The simplest noon mark that I have is a short strip of white plastic strip which is attached to a brick wall. At Local Apparent Noon, the shadow of the side of my house crosses the strip, as shown
A much better noon mark is my analemmatic noon mark, which shows the time of “clock noon” (or 1pm when British Summer Time is in operation). The gold plated sunburst was made for me by Tony Moss of Lindisfarne Sundials, and has a 2mm hole in the centre, the spot of light indicating the sun’s position.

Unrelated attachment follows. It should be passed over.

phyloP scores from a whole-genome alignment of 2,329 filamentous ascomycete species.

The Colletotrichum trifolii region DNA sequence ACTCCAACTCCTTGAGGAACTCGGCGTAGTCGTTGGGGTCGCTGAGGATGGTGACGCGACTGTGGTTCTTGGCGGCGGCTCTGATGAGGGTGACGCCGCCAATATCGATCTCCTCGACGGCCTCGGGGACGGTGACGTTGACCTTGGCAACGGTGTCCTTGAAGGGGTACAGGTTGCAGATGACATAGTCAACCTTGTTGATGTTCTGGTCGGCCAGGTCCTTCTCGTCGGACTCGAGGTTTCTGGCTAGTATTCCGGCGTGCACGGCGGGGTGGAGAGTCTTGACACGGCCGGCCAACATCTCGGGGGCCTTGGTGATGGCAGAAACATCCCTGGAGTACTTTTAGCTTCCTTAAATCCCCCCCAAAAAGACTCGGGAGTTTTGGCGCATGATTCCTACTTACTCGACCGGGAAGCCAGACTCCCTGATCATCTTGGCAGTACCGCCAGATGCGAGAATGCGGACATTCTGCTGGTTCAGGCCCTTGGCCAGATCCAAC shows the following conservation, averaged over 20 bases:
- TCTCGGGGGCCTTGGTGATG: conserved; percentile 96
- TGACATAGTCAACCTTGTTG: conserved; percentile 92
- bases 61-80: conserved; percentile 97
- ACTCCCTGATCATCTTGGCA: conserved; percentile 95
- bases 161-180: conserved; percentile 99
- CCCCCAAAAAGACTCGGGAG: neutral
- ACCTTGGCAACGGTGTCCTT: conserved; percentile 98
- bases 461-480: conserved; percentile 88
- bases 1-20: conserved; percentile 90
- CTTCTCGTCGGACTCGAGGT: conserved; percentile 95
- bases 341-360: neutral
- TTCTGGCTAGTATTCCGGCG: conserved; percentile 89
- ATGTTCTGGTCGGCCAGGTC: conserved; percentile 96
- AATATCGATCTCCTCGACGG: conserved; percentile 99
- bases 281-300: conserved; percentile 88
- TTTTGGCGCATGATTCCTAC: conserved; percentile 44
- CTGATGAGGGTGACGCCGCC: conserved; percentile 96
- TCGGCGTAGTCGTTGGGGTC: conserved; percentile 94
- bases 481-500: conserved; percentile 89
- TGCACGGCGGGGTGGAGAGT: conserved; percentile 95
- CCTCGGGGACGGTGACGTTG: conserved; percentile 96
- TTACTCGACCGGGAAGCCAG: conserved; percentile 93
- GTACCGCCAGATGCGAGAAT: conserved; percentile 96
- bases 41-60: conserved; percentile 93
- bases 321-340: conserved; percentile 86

I made this dial empirically - rushing out at noon and knocking in a small brass pin each day that the sun was shining. It took about 2 years to get the full analemma completed. The vertical line indicates Local Apparent noon, and the (almost) horizontal line marks the path of the spot of light at the equinox - it is not horizontal because the wall declines 14 degrees east of south. You can see that sundial time is the same as clock time on only 2 days each year at my longitude. The picture below is a close up of the spot at noon on 6th October, one of those 2 days. It will indicate noon to an accuracy of about 15 seconds.